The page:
3. Third order, associated with the postmodern age, where the simulacrum precedes the original and the distinction between reality and representation break down. There is only the simulacrum.

John Monteith, Undercurrent 10Peggy Tan, Loose Associations #3, 2008Peggy Tan, Loose Associations #5, 2008
left: John Monteith, Undercurrent 10, 2007 middle and right: Peggy Tan, Loose Associations #2 & #5, 2008

(1) HEAD OF SNAKES. We can look away, and in looking away we find different purposes. For example at the edge of image, in the non-image zones we locate the residual, the aura of the image. We can also look to the after-image just as one would construct a pinhole viewer to look at a solar eclipse -at a safe distance. The concern is not for the original image but the reflection of the image, a main aspect of the ego, person-image. Take that residue, study it, like a forensic scientist gathering evidence against the image. We can also look away from the physical image itself and look for references, reasons to why that certain image is what it is. It may as well be a response to some outside factors. Is that ‘residue’ a main essence, perhaps a ‘punctum’ (barthes) that remains imprinted in out memory? You are getting tto my point- the strategy I am referring to in this paragraph in Barthes terms: To look at the punctum directly to bypass the image? I guess Barthes would say that the aura/punctum is the “after image”. Is the residue what remains with the viewer? Yes, the residue that has bypassed the image as it’s means of communication. It’s confusing because technically it is not something that ‘remains’ or ‘left behind’ like residue, but the directly entering into the memory/mind.

Can art be about aura without the image (or word), going directly in the brain, bypassing the influence of the eye?


(2) IF “WORDS ARE IMAGES.”AND “LANGUAGE IS A VIRUS FROM OUTER SPACE”-BURROUGHS[10] THEN? One can also find a different purpose for the image other than that of being reflected or referenced, it's existence can be detoured -using it as it uses us: a tool for divination, a sign who's representation is discarded after it's served it's purpose. For some reason I still feel like we make the image, we use the image. The only way I suppose it would be using us is if the image stirs confusion and attracts us towards looking at redundant “ornamentation” rather than the clear message. Yes, we definitely do ‘make the image’”(it originates from us) but at soon as we make the image, it starts to control the dialog, it is confining in that sense –like a prison. Prisoners of the mediocre/concrete image (mediocre in the way it communicates: with it, we can never fully communicate with out entropy in the message. Similar to William Burroughs ‘language-is-a-virus-enslaving-us’ idea (Nova Trilogy). It’s interesting to note that in Nova trilogy he uses “cut-up” and “fold-in” techniques, similar to a project I was working on- but here I am applying them to images not language (both are interchangeable: “we may forget that a written word is an image” Burroughs.) Burroughs clearly goes to a great deal to prove his L.A.V idea in a anthropological way by saying there might have been viruses that caused our ability to speak, I’m certainly not going that distance, its more of a ‘what-if’ scenario. *I meant detourned, in reference to situationist detournment, but I wasn’t sure if you can say detourned or just stick with English detour.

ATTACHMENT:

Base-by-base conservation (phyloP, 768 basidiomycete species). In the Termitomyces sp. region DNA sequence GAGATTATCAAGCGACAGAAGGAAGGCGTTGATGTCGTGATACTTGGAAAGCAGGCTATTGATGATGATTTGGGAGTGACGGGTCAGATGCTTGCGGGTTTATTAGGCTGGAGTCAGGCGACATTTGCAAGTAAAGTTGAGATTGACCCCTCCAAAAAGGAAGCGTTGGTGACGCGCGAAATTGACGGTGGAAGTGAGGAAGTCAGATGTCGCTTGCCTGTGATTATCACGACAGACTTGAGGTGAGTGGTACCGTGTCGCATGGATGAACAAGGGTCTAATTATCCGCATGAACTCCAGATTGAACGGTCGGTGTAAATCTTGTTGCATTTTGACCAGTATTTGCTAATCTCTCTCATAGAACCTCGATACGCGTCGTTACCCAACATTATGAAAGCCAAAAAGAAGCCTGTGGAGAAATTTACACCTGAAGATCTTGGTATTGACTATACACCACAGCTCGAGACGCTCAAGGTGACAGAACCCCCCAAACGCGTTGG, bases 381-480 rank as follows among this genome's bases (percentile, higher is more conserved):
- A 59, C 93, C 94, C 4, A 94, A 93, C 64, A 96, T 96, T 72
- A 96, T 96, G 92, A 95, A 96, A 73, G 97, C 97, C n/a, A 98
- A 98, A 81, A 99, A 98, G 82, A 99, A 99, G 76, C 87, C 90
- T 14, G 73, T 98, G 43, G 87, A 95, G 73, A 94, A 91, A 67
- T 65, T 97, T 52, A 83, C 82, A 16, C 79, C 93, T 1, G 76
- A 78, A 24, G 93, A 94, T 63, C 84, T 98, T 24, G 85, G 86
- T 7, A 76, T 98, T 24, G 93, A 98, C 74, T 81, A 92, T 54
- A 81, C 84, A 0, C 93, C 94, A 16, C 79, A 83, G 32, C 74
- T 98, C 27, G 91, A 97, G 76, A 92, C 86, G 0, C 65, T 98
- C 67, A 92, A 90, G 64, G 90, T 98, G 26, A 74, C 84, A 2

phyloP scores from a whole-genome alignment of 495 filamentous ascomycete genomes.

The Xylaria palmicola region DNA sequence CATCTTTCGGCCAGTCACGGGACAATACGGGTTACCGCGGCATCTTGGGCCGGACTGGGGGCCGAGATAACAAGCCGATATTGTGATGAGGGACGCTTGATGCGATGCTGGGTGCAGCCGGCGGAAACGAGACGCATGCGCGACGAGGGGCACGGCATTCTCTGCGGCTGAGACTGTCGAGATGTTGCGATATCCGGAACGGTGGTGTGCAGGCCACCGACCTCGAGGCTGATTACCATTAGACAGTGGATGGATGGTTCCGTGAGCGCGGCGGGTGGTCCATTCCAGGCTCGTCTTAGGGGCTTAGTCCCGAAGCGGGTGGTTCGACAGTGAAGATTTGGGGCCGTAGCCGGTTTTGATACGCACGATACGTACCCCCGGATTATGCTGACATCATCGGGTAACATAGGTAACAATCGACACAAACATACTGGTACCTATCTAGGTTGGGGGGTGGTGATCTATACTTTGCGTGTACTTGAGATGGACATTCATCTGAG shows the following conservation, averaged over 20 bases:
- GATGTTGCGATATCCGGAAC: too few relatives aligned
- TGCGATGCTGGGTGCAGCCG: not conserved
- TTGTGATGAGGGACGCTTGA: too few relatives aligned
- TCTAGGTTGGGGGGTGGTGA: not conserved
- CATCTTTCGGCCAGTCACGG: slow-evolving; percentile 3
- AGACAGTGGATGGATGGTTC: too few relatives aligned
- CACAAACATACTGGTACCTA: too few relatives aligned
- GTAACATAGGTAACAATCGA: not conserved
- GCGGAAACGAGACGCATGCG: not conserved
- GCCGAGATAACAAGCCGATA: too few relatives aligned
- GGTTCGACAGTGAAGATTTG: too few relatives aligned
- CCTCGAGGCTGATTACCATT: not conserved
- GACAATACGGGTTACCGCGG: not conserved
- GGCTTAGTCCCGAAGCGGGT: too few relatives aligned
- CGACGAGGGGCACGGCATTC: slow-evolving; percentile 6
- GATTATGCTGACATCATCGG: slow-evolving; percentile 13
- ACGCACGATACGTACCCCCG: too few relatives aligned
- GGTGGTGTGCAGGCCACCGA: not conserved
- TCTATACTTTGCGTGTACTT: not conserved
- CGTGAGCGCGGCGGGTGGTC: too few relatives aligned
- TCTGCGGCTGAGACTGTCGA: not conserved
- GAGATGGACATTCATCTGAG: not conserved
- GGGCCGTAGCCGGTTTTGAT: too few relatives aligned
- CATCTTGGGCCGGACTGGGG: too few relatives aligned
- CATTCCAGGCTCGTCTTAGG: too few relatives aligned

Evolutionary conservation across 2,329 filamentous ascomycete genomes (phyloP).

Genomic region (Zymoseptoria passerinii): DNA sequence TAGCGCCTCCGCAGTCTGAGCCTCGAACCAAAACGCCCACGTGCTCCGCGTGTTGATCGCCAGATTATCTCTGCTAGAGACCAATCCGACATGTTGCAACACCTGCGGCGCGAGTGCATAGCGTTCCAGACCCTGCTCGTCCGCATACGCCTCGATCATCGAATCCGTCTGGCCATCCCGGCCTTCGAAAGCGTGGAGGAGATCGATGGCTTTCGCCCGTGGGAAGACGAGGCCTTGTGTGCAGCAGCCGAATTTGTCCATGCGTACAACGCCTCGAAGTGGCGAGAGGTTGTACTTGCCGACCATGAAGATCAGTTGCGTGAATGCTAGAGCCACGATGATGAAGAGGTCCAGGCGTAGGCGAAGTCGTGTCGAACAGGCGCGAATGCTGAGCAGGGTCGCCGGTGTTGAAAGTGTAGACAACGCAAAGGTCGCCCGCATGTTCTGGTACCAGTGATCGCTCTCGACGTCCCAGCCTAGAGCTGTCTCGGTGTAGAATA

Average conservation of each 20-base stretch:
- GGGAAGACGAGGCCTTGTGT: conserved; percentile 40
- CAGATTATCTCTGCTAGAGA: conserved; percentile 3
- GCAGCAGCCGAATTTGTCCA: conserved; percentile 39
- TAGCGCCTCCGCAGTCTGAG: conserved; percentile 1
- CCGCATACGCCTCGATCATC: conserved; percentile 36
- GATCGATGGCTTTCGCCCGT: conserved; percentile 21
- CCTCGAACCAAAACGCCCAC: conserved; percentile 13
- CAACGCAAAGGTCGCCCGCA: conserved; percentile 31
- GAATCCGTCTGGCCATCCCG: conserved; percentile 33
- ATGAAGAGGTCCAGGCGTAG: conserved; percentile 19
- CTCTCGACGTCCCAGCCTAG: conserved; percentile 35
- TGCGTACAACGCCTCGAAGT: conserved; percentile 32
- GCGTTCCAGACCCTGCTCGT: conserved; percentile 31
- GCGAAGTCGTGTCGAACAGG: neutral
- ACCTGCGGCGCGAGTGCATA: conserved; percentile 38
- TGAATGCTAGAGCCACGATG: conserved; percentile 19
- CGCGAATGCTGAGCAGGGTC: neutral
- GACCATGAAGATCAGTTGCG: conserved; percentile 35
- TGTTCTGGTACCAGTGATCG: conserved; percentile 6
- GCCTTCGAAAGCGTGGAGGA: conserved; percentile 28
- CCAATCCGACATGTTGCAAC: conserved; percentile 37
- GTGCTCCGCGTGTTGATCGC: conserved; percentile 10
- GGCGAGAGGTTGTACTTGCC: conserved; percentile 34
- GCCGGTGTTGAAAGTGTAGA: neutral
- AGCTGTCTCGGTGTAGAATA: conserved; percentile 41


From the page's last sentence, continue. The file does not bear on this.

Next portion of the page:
(3) DIVIDE INFINITLY. The image can also be expanded, multiplied exponentially, thus forcing it to loose it's power in a multidimensional (but non-hierarchical) world, one encompassing time and imprisoning all images, from their birth to their death. When does the image die? When it is set on a continuum of motion and time (finite or infinite): Multiplied in time maybe? I didn’t mean multiplied by a copier, but that too could be a strategy. It can also die by disempowering it through confusion of its self- just like the art object was disempowered by Duchamp and his ready-mades - if anything can be art then anything can be an image. What is allowing the image to unravel/exist/take place between point A and point B? Not sure what you mean but let’s say that an image in Point A can exist, and can also be understood by it’s post-A existence and it’s pre-A existence. Does it live through multiplication/reproduction by which it could take different shapes and forms throughout numerous zones (shared with the world) or does it become obsolete or iconic through these terms? Not necessarily though reporduction, Banjamin’s idea states that through mechanical reproduction we are removing of the aura, a irrevocable action. The way I read Duchamp is that the aura is at your finger tips and, although mechanical reproduction can kill it, it can be reactivated at any point.


Suzanne Song, 1...39, 2008 Kelsey Harrington, Abstract Connections, 2009
left:Suzanne Song 1...39, 2007 right: Kelsey Harrington, Abstract Connections 2009